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Patients may not be able to precisely remember all the facts disclosed during a discussion. Therefore, a physician must document the content of informed consent sessions.
- The informed consent discussion and its documentation should be done by the physician who is going to perform the procedure.
- By delegating the responsibility of obtaining consent to someone else, the physician is not exempted of liability if that consent session is incomplete or ineffective.
- The physician should note the date and time of the written summary of what was said and to whom. Presence of relatives, friends or support staff such as nurses or interpreters should be documented.
- All elements of the discussion should be written down: Diagnosis, proposed treatment with its risks and benefits, and alternative treatments with their risks and benefits.
- It does not suffice just to state that ‘the risks and benefits were discussed’ in the absence of further description of the specifics.
- The physician should write down that the patient understood the concepts that were discussed, and agreed to move further.
- The physician should also document that the patient was provided with appropriate literature, the patient had the opportunity to ask questions, and that the questions were answered.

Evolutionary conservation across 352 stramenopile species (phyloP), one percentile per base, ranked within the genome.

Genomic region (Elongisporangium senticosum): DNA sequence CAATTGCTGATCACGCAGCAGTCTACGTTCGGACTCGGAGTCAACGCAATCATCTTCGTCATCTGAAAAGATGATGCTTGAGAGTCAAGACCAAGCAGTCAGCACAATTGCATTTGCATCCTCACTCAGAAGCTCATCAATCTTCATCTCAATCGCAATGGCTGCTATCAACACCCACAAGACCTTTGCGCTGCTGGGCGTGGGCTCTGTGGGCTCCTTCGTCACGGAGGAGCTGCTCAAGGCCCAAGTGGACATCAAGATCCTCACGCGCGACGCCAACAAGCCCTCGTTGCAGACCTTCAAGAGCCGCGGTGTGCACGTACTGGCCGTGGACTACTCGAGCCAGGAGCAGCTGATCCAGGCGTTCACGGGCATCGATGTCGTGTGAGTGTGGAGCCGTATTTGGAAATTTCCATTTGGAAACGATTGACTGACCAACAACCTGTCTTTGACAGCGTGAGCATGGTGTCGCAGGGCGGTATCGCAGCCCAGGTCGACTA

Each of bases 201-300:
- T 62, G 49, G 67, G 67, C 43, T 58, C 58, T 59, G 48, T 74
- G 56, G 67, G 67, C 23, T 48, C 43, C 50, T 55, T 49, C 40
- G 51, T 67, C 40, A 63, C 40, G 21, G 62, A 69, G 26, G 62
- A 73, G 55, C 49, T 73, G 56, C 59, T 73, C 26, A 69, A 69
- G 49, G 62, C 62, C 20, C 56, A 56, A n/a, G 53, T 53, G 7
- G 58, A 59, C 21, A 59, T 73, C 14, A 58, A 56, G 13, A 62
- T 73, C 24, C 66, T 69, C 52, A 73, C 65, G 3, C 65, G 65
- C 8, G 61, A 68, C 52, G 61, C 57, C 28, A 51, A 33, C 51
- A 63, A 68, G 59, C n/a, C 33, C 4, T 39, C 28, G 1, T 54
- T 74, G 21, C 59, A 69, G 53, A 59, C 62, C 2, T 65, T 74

- In its generic form, the standard consent document means little. The real work of obtaining informed consent is documented in office or in hospital notes.
- Documentation is of particular significance when patients refuse an intervention. The physician must document the specific risks associated with delay or refusal which were disclosed.
- In situations where informed consent cannot be obtained, such as due to an emergency situation or diminished capacity due to intoxication, trauma or disease, physicians must document in the written record the facts that were considered in ascertaining the patient’s ability to process information and make reasonable decisions.